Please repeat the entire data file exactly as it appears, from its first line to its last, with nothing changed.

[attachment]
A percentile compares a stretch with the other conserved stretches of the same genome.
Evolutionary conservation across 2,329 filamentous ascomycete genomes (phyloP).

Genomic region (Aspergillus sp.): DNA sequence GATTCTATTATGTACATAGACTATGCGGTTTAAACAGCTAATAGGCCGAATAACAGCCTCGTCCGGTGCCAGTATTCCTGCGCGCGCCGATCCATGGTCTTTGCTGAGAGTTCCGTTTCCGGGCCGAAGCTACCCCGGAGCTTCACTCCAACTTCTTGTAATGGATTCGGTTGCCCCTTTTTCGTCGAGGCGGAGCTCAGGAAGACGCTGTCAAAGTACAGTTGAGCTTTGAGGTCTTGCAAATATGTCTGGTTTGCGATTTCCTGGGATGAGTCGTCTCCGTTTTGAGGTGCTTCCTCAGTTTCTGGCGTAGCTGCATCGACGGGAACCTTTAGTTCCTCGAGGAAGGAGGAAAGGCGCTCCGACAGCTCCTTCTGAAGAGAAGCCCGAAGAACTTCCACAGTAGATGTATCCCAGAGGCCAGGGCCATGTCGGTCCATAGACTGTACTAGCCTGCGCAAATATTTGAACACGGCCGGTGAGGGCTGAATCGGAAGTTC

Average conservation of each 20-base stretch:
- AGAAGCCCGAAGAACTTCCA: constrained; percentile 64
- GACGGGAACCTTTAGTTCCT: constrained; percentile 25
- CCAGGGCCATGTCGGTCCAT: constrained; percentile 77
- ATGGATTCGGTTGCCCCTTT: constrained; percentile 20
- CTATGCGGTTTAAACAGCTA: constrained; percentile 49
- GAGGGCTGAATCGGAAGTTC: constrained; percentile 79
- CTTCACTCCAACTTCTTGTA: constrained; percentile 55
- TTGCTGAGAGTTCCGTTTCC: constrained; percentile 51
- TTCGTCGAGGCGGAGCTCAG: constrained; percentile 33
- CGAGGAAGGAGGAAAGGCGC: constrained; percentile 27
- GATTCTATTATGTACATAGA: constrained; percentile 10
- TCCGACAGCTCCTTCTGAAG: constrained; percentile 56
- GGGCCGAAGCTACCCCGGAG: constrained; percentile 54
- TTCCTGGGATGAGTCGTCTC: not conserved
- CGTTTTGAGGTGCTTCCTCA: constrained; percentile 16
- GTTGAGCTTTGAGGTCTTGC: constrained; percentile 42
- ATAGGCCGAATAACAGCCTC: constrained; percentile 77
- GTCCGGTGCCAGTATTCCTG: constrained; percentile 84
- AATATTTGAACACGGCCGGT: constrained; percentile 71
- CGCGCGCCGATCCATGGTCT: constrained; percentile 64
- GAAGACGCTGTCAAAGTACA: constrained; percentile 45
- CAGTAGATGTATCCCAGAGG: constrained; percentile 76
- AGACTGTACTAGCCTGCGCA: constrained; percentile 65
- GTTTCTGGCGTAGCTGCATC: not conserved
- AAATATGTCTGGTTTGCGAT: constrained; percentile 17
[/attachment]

A percentile compares a stretch with the other conserved stretches of the same genome.
Evolutionary conservation across 2,329 filamentous ascomycete genomes (phyloP).

Genomic region (Aspergillus sp.): DNA sequence GATTCTATTATGTACATAGACTATGCGGTTTAAACAGCTAATAGGCCGAATAACAGCCTCGTCCGGTGCCAGTATTCCTGCGCGCGCCGATCCATGGTCTTTGCTGAGAGTTCCGTTTCCGGGCCGAAGCTACCCCGGAGCTTCACTCCAACTTCTTGTAATGGATTCGGTTGCCCCTTTTTCGTCGAGGCGGAGCTCAGGAAGACGCTGTCAAAGTACAGTTGAGCTTTGAGGTCTTGCAAATATGTCTGGTTTGCGATTTCCTGGGATGAGTCGTCTCCGTTTTGAGGTGCTTCCTCAGTTTCTGGCGTAGCTGCATCGACGGGAACCTTTAGTTCCTCGAGGAAGGAGGAAAGGCGCTCCGACAGCTCCTTCTGAAGAGAAGCCCGAAGAACTTCCACAGTAGATGTATCCCAGAGGCCAGGGCCATGTCGGTCCATAGACTGTACTAGCCTGCGCAAATATTTGAACACGGCCGGTGAGGGCTGAATCGGAAGTTC

Average conservation of each 20-base stretch:
- AGAAGCCCGAAGAACTTCCA: constrained; percentile 64
- GACGGGAACCTTTAGTTCCT: constrained; percentile 25
- CCAGGGCCATGTCGGTCCAT: constrained; percentile 77
- ATGGATTCGGTTGCCCCTTT: constrained; percentile 20
- CTATGCGGTTTAAACAGCTA: constrained; percentile 49
- GAGGGCTGAATCGGAAGTTC: constrained; percentile 79
- CTTCACTCCAACTTCTTGTA: constrained; percentile 55
- TTGCTGAGAGTTCCGTTTCC: constrained; percentile 51
- TTCGTCGAGGCGGAGCTCAG: constrained; percentile 33
- CGAGGAAGGAGGAAAGGCGC: constrained; percentile 27
- GATTCTATTATGTACATAGA: constrained; percentile 10
- TCCGACAGCTCCTTCTGAAG: constrained; percentile 56
- GGGCCGAAGCTACCCCGGAG: constrained; percentile 54
- TTCCTGGGATGAGTCGTCTC: not conserved
- CGTTTTGAGGTGCTTCCTCA: constrained; percentile 16
- GTTGAGCTTTGAGGTCTTGC: constrained; percentile 42
- ATAGGCCGAATAACAGCCTC: constrained; percentile 77
- GTCCGGTGCCAGTATTCCTG: constrained; percentile 84
- AATATTTGAACACGGCCGGT: constrained; percentile 71
- CGCGCGCCGATCCATGGTCT: constrained; percentile 64
- GAAGACGCTGTCAAAGTACA: constrained; percentile 45
- CAGTAGATGTATCCCAGAGG: constrained; percentile 76
- AGACTGTACTAGCCTGCGCA: constrained; percentile 65
- GTTTCTGGCGTAGCTGCATC: not conserved
- AAATATGTCTGGTTTGCGAT: constrained; percentile 17